National construction activity looks set to be entering a cooldown period in the residential sector (and a more modest shift in the non-residential sector).
The Ministry of Business, Innovation and Employment commissioned the Building Research Association of New Zealand (BRANZ) and construction research consultancy Pacifecon to jointly prepare the National Construction Pipeline Report 2022 (Report). The Report provides a forecast of national building and construction activity over a 6-year period ending 31 December 2027.
The Report is based on building and construction forecasts from BRANZ and data from Pacifecon on researched non-residential building and infrastructure intentions. It includes national and regional breakdowns of actual and forecast residential construction, non-residential construction, and infrastructure activity.
New Zealand is experiencing a period of significant uncertainty in the building and construction sector, characterised by material price inflation (above the national average), labour shortages, supply chain disruptions, changes to the Building Code, and credit constraints caused by amendments to the Credit Contracts and Consumer Finance Act 2003. Against this backdrop, the Report aims to outline a clear pipeline of building and construction work to support:
- effective planning by all sector participants;
- scheduling investment in skills development and capital equipment; and
- coordinating construction procurement (particularly for central and local government) to facilitate better scheduling of construction projects.
Given the Report’s overall message of a cooldown period, it suggests that improvements in the these areas could help moderate the “boom-bust” cycles that have adversely impacted productivity, innovation, employment, and skill levels in the construction sector.
The Report predicts a number of interesting trends:
Construction activity forecast to decrease steadily
- National construction activity is forecast to decrease steadily from $50.9 billion in 2021 to around $41.7 billion in 2027, driven largely by the reduced strength of the residential sector, which contributed to 60% of national construction activity in 2021.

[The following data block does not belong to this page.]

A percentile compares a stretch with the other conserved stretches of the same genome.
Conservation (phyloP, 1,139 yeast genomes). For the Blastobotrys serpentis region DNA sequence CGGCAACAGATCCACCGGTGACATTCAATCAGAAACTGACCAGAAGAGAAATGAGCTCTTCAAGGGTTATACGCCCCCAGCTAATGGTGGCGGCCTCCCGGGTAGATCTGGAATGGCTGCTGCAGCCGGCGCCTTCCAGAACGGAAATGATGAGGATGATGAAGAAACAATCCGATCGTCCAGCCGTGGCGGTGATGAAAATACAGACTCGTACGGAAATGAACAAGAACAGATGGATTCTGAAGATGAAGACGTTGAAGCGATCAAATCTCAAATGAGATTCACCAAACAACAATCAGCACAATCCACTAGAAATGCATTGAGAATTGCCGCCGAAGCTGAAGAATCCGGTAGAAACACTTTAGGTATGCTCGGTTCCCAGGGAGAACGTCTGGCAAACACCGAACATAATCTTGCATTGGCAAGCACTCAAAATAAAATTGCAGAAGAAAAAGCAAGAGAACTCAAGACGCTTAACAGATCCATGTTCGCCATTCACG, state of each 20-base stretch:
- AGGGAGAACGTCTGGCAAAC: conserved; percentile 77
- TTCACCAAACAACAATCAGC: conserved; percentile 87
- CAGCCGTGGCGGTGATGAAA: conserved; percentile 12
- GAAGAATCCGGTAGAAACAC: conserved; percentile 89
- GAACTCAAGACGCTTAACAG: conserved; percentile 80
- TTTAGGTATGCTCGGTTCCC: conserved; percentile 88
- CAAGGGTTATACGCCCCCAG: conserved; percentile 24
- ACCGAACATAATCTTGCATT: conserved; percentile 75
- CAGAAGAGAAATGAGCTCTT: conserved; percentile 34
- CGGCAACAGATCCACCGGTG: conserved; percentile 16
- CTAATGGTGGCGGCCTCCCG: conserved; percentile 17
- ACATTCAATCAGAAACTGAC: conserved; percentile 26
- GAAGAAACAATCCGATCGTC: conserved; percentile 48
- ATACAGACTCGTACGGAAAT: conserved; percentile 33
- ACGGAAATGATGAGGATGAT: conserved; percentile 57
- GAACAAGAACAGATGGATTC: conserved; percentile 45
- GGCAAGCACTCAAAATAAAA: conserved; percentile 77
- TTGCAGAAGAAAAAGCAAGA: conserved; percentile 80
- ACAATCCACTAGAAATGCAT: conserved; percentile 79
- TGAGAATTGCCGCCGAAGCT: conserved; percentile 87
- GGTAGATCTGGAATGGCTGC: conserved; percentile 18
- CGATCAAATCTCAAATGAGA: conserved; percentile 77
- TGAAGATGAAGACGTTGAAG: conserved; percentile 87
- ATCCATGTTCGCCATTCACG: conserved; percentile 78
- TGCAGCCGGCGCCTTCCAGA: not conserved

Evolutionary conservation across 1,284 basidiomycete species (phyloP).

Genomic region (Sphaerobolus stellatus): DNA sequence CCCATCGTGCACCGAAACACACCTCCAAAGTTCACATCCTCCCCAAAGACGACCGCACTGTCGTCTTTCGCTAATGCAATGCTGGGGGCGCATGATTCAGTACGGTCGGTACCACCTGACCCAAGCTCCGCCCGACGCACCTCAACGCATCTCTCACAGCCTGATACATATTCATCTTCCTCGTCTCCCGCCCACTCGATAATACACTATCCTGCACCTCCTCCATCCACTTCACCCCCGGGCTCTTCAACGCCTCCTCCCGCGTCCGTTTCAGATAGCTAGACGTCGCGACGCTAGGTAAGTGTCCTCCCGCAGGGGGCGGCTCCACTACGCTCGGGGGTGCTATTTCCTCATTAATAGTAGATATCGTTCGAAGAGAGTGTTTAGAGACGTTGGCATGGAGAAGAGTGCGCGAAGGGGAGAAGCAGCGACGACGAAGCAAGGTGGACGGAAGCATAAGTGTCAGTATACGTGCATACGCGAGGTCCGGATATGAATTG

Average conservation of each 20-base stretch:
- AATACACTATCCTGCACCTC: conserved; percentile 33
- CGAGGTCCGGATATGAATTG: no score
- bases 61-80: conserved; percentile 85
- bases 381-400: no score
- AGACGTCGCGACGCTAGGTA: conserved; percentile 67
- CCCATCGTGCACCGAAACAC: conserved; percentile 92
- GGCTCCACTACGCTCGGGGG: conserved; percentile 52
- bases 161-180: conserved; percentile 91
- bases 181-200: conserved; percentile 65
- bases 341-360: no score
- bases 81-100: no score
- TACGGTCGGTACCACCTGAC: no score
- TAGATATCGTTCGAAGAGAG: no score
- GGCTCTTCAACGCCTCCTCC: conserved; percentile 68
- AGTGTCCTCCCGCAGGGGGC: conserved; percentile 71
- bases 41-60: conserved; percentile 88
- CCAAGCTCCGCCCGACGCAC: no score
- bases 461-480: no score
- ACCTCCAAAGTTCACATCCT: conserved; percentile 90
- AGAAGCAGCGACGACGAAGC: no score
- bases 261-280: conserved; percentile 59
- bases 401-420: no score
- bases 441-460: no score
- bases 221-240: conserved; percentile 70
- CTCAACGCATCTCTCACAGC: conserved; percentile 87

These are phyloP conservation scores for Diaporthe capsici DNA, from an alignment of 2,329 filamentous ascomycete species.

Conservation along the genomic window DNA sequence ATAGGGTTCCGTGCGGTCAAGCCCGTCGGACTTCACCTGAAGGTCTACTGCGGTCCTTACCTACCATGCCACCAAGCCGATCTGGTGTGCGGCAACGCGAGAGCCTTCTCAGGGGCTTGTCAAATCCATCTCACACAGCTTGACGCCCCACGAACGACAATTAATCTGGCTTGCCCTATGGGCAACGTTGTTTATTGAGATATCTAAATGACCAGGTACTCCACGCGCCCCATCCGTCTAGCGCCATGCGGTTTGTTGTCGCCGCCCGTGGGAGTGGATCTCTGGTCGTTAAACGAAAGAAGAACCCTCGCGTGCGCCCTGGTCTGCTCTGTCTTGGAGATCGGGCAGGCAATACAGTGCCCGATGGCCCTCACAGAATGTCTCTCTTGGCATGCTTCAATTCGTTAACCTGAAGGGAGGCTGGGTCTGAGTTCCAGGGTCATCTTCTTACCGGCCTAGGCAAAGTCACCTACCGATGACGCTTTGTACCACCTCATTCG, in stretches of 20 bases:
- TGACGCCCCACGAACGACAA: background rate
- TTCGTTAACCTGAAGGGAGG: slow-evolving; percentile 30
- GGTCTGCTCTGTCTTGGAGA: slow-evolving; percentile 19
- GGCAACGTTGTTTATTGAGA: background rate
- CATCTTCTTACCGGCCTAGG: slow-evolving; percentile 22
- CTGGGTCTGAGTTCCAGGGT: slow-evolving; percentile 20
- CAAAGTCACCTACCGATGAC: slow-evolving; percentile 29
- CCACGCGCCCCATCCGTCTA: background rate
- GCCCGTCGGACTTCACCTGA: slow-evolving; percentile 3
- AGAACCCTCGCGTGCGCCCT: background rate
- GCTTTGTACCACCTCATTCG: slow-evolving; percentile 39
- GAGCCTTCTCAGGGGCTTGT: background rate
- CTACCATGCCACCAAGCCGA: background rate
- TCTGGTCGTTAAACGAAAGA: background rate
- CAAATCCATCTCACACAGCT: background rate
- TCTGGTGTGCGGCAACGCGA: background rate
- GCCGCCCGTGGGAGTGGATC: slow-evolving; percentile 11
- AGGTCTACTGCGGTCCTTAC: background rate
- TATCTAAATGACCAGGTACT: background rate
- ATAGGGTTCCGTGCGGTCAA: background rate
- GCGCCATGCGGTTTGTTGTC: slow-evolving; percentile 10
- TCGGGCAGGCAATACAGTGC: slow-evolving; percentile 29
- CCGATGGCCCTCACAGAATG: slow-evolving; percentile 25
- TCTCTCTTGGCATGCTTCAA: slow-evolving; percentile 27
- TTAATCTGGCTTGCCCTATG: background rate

- Residential construction activity increased 11% to $30.6 billion in 2021 in the wake of the COVID-19 lockdowns in 2020. It is forecast to decrease to $19.6 billion in 2027, which would mark the lowest level since $17.8b billion in 2015.
Residential consents to fall from record high
- Residential consents are forecast to reach 223,000 new dwellings over the next six years at an average of over 37,000 dwellings per year, similar to levels seen in 2019.
- However, annual numbers are forecast to fall from 48,895 in 2021 to 32,010 in 2027, which would mark the lowest number since 31,081 in 2017.
- Multi-unit consents are forecast at 22,680 in 2022, falling to 14,380 in 2027.
Non-residential activity to peak in 2023
- Non-residential activity is forecast to peak in 2023 at $11.1 billion, up from $10.2 billion in 2021. From 2023, a modest fall in activity to $10.7 billion in 2027 is predicted.
- However, there is a strong pipeline of work in Otago’s non-residential sector, led by large projects such as the new Dunedin Hospital, KiwiRail’s Hillside Workshops redevelopment, the University of Otago’s Te Rangi Hiroa Residential College, and Skyline Enterprises’ Queenstown gondola redevelopment.
- Commercial buildings dominate non-residential building work, contributing 43% of the total number of projects and 44% of total value.
Steady growth in infrastructure activity throughout the forecast period
- In 2021, infrastructure represented one fifth of total building and construction activity. By the end of 2027, infrastructure’s share of total building and construction activity is forecast to increase to over one quarter.
- Transport, water and subdivision projects will dominate new infrastructure activity in 2022, contributing 91% of the projects and 93% of the total value.
- National infrastructure activity is forecast to increase steadily from $10.2 billion in 2021 to $11.5 billion in 2027.
This article was co-authored by Will Turner, a Solicitor in our Construction and Infrastructure team.
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